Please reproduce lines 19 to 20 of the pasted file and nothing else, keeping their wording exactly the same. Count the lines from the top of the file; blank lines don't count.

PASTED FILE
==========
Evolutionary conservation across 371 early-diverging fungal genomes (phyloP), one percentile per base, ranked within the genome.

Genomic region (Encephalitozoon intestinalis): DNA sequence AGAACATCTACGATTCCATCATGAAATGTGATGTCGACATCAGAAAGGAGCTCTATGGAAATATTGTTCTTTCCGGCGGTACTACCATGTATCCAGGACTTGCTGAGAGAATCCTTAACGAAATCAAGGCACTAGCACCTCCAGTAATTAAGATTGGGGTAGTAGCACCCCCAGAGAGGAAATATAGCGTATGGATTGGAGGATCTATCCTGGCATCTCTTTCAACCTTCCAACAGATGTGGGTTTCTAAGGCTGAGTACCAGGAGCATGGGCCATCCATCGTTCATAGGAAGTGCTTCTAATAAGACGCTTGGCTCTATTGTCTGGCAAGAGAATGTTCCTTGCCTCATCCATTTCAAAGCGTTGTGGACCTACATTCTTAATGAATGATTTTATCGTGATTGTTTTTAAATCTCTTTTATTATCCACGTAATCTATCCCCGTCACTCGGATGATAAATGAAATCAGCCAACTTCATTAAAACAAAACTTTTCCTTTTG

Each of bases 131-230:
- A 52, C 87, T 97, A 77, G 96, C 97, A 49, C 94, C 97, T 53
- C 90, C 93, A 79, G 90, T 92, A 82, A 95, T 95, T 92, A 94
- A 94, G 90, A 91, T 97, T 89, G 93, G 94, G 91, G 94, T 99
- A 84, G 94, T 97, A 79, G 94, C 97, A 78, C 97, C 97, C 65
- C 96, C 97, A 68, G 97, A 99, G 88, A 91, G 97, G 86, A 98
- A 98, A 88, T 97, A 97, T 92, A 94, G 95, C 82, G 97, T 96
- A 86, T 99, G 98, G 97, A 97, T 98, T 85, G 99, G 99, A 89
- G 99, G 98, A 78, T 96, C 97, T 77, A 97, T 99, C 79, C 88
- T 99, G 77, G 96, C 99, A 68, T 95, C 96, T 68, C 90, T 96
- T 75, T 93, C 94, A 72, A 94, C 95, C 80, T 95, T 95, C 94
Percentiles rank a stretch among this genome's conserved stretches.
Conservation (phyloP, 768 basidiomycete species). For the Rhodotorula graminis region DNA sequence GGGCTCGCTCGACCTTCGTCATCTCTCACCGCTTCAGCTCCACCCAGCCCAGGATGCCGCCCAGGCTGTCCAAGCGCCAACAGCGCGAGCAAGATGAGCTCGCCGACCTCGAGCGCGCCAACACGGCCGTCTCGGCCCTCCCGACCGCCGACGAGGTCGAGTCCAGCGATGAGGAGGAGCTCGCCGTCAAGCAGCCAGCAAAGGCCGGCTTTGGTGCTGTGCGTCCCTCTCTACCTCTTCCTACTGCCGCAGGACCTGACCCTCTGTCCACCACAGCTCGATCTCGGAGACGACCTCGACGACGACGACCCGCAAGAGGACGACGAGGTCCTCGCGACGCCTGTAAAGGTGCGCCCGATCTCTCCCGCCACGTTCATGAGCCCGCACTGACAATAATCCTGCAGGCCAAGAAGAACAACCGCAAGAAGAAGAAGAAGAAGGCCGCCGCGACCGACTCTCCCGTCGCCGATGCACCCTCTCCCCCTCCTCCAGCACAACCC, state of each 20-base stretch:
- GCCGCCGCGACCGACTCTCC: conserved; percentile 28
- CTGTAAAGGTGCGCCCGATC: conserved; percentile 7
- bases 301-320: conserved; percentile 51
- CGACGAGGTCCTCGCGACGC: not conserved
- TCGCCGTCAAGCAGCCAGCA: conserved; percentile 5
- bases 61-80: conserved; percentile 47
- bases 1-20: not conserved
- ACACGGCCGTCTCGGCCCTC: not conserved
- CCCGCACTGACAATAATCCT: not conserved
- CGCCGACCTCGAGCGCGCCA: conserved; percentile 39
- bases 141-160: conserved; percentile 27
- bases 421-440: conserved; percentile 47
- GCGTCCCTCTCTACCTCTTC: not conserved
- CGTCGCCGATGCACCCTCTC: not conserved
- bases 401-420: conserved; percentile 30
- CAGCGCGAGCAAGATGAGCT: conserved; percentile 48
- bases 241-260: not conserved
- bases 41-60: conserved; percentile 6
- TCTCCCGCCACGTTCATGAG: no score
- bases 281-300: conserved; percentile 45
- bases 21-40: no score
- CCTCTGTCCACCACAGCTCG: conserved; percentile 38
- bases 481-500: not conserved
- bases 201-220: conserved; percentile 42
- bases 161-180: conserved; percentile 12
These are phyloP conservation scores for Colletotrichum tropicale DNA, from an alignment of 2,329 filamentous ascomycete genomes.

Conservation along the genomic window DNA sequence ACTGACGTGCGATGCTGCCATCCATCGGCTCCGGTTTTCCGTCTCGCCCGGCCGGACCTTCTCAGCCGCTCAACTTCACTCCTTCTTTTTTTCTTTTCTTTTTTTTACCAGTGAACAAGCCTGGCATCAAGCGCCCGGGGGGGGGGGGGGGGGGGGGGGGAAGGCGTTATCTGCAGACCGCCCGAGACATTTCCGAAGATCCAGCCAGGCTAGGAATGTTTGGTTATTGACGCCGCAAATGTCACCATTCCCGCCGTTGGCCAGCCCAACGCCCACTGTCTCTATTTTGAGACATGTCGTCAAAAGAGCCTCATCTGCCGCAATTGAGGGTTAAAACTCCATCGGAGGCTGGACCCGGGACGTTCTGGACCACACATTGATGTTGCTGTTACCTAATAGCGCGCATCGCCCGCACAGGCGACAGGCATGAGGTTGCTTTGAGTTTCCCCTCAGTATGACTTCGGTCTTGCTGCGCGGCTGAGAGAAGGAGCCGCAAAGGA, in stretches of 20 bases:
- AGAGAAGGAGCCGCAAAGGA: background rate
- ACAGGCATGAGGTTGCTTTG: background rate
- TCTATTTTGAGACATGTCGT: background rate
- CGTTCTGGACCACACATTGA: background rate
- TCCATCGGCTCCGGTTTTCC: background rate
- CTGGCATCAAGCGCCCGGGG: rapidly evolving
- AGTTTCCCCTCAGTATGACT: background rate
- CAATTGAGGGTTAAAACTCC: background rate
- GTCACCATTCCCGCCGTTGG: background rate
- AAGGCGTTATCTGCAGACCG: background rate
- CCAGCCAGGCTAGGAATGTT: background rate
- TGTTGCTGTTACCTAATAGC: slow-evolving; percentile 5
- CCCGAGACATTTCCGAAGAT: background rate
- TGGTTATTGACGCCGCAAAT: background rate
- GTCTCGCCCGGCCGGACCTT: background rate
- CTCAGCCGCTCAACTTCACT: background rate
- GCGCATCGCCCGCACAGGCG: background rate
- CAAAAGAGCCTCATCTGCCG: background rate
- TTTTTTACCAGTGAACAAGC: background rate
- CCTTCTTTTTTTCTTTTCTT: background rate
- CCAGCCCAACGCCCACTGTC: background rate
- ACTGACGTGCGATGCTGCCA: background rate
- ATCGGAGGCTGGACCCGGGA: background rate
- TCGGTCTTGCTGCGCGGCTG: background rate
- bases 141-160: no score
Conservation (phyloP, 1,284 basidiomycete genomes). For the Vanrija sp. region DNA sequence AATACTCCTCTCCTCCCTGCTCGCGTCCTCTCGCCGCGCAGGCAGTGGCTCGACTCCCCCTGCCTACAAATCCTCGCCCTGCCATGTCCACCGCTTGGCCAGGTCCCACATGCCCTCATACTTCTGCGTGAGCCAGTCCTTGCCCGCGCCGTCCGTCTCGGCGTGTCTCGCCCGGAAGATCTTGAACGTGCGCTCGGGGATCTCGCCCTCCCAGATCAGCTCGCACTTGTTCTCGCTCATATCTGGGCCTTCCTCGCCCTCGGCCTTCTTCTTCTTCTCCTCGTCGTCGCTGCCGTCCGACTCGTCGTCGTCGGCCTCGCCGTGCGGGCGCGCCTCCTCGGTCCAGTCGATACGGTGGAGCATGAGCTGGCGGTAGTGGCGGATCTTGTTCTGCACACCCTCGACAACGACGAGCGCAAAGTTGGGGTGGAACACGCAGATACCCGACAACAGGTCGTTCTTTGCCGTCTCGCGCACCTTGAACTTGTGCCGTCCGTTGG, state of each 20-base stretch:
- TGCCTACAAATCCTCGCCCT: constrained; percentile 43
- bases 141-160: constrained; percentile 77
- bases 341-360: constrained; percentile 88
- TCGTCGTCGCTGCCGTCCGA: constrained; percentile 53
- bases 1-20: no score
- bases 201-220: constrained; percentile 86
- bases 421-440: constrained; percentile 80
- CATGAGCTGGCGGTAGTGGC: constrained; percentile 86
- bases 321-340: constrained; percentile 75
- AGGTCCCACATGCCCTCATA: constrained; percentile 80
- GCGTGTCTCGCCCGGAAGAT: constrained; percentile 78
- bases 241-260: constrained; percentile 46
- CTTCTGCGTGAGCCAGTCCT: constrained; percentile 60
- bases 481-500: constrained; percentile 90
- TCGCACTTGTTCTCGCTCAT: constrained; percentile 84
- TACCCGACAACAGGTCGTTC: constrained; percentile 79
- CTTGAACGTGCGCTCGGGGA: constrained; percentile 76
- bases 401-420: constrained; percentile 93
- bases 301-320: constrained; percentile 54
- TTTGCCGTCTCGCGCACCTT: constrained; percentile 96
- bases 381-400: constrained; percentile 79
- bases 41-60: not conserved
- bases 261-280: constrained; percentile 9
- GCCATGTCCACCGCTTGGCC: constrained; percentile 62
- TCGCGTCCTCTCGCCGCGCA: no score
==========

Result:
- CGACGAGGTCCTCGCGACGC: not conserved
- TCGCCGTCAAGCAGCCAGCA: conserved; percentile 5